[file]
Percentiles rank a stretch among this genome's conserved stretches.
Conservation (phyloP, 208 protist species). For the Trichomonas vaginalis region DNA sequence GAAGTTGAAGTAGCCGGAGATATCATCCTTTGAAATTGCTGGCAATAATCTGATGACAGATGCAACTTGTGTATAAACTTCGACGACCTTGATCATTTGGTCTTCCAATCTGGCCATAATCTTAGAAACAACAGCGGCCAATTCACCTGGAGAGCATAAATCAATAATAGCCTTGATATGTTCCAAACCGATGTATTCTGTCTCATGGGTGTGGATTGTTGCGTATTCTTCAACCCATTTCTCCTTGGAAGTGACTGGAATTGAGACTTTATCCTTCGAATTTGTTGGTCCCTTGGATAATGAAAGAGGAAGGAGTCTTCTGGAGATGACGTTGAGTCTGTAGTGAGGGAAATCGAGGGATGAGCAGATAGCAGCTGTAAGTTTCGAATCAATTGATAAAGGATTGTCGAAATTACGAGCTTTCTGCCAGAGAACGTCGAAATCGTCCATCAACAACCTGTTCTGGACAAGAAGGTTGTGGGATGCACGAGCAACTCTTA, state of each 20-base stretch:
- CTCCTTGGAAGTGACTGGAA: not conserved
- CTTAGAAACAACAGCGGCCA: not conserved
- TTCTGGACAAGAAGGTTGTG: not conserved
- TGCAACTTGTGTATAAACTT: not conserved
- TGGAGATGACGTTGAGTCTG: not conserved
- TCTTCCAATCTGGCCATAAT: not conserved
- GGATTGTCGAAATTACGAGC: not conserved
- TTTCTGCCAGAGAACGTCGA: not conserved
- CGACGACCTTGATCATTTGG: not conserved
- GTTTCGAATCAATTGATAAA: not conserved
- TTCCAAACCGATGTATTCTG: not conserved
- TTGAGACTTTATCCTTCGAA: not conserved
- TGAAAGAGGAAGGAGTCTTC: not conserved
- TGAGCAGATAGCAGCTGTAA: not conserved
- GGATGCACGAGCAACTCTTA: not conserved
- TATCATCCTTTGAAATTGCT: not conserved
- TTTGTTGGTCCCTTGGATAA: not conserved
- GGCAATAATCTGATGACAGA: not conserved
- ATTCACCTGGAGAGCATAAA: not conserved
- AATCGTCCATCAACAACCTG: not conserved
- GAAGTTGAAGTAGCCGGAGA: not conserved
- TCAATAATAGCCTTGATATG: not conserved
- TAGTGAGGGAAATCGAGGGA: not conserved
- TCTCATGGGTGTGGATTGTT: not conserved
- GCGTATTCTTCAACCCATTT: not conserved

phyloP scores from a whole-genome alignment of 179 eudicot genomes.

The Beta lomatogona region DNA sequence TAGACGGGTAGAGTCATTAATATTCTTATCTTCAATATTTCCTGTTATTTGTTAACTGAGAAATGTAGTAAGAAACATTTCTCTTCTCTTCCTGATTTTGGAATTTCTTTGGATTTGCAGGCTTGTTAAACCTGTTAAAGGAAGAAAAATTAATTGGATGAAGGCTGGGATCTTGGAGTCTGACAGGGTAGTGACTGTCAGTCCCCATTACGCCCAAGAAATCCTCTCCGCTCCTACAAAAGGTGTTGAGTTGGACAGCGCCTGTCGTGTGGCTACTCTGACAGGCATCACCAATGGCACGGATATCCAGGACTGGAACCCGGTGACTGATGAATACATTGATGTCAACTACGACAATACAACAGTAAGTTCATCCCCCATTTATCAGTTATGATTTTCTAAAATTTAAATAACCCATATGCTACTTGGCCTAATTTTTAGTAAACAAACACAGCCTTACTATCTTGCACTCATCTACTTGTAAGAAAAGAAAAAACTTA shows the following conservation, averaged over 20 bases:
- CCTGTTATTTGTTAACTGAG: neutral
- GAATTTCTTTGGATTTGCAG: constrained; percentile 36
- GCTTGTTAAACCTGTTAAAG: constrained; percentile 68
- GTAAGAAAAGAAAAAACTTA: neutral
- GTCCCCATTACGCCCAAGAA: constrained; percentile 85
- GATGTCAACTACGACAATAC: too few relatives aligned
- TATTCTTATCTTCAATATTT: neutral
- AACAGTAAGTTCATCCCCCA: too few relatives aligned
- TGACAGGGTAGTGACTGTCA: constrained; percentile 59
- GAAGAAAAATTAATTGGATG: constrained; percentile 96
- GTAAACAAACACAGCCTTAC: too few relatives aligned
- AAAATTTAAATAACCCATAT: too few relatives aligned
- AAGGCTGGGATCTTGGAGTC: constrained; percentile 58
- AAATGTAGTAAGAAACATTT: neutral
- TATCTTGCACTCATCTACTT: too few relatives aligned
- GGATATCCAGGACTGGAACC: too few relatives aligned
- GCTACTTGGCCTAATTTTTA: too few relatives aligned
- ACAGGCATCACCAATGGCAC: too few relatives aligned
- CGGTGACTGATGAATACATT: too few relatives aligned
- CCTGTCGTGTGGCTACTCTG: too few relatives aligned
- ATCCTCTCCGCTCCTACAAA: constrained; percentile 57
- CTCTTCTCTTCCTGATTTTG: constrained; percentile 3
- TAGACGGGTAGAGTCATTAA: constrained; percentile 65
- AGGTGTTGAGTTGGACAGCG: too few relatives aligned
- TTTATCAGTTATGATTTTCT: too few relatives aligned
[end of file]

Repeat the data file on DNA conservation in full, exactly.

Percentiles rank a stretch among this genome's conserved stretches.
Conservation (phyloP, 208 protist species). For the Trichomonas vaginalis region DNA sequence GAAGTTGAAGTAGCCGGAGATATCATCCTTTGAAATTGCTGGCAATAATCTGATGACAGATGCAACTTGTGTATAAACTTCGACGACCTTGATCATTTGGTCTTCCAATCTGGCCATAATCTTAGAAACAACAGCGGCCAATTCACCTGGAGAGCATAAATCAATAATAGCCTTGATATGTTCCAAACCGATGTATTCTGTCTCATGGGTGTGGATTGTTGCGTATTCTTCAACCCATTTCTCCTTGGAAGTGACTGGAATTGAGACTTTATCCTTCGAATTTGTTGGTCCCTTGGATAATGAAAGAGGAAGGAGTCTTCTGGAGATGACGTTGAGTCTGTAGTGAGGGAAATCGAGGGATGAGCAGATAGCAGCTGTAAGTTTCGAATCAATTGATAAAGGATTGTCGAAATTACGAGCTTTCTGCCAGAGAACGTCGAAATCGTCCATCAACAACCTGTTCTGGACAAGAAGGTTGTGGGATGCACGAGCAACTCTTA, state of each 20-base stretch:
- CTCCTTGGAAGTGACTGGAA: not conserved
- CTTAGAAACAACAGCGGCCA: not conserved
- TTCTGGACAAGAAGGTTGTG: not conserved
- TGCAACTTGTGTATAAACTT: not conserved
- TGGAGATGACGTTGAGTCTG: not conserved
- TCTTCCAATCTGGCCATAAT: not conserved
- GGATTGTCGAAATTACGAGC: not conserved
- TTTCTGCCAGAGAACGTCGA: not conserved
- CGACGACCTTGATCATTTGG: not conserved
- GTTTCGAATCAATTGATAAA: not conserved
- TTCCAAACCGATGTATTCTG: not conserved
- TTGAGACTTTATCCTTCGAA: not conserved
- TGAAAGAGGAAGGAGTCTTC: not conserved
- TGAGCAGATAGCAGCTGTAA: not conserved
- GGATGCACGAGCAACTCTTA: not conserved
- TATCATCCTTTGAAATTGCT: not conserved
- TTTGTTGGTCCCTTGGATAA: not conserved
- GGCAATAATCTGATGACAGA: not conserved
- ATTCACCTGGAGAGCATAAA: not conserved
- AATCGTCCATCAACAACCTG: not conserved
- GAAGTTGAAGTAGCCGGAGA: not conserved
- TCAATAATAGCCTTGATATG: not conserved
- TAGTGAGGGAAATCGAGGGA: not conserved
- TCTCATGGGTGTGGATTGTT: not conserved
- GCGTATTCTTCAACCCATTT: not conserved

phyloP scores from a whole-genome alignment of 179 eudicot genomes.

The Beta lomatogona region DNA sequence TAGACGGGTAGAGTCATTAATATTCTTATCTTCAATATTTCCTGTTATTTGTTAACTGAGAAATGTAGTAAGAAACATTTCTCTTCTCTTCCTGATTTTGGAATTTCTTTGGATTTGCAGGCTTGTTAAACCTGTTAAAGGAAGAAAAATTAATTGGATGAAGGCTGGGATCTTGGAGTCTGACAGGGTAGTGACTGTCAGTCCCCATTACGCCCAAGAAATCCTCTCCGCTCCTACAAAAGGTGTTGAGTTGGACAGCGCCTGTCGTGTGGCTACTCTGACAGGCATCACCAATGGCACGGATATCCAGGACTGGAACCCGGTGACTGATGAATACATTGATGTCAACTACGACAATACAACAGTAAGTTCATCCCCCATTTATCAGTTATGATTTTCTAAAATTTAAATAACCCATATGCTACTTGGCCTAATTTTTAGTAAACAAACACAGCCTTACTATCTTGCACTCATCTACTTGTAAGAAAAGAAAAAACTTA shows the following conservation, averaged over 20 bases:
- CCTGTTATTTGTTAACTGAG: neutral
- GAATTTCTTTGGATTTGCAG: constrained; percentile 36
- GCTTGTTAAACCTGTTAAAG: constrained; percentile 68
- GTAAGAAAAGAAAAAACTTA: neutral
- GTCCCCATTACGCCCAAGAA: constrained; percentile 85
- GATGTCAACTACGACAATAC: too few relatives aligned
- TATTCTTATCTTCAATATTT: neutral
- AACAGTAAGTTCATCCCCCA: too few relatives aligned
- TGACAGGGTAGTGACTGTCA: constrained; percentile 59
- GAAGAAAAATTAATTGGATG: constrained; percentile 96
- GTAAACAAACACAGCCTTAC: too few relatives aligned
- AAAATTTAAATAACCCATAT: too few relatives aligned
- AAGGCTGGGATCTTGGAGTC: constrained; percentile 58
- AAATGTAGTAAGAAACATTT: neutral
- TATCTTGCACTCATCTACTT: too few relatives aligned
- GGATATCCAGGACTGGAACC: too few relatives aligned
- GCTACTTGGCCTAATTTTTA: too few relatives aligned
- ACAGGCATCACCAATGGCAC: too few relatives aligned
- CGGTGACTGATGAATACATT: too few relatives aligned
- CCTGTCGTGTGGCTACTCTG: too few relatives aligned
- ATCCTCTCCGCTCCTACAAA: constrained; percentile 57
- CTCTTCTCTTCCTGATTTTG: constrained; percentile 3
- TAGACGGGTAGAGTCATTAA: constrained; percentile 65
- AGGTGTTGAGTTGGACAGCG: too few relatives aligned
- TTTATCAGTTATGATTTTCT: too few relatives aligned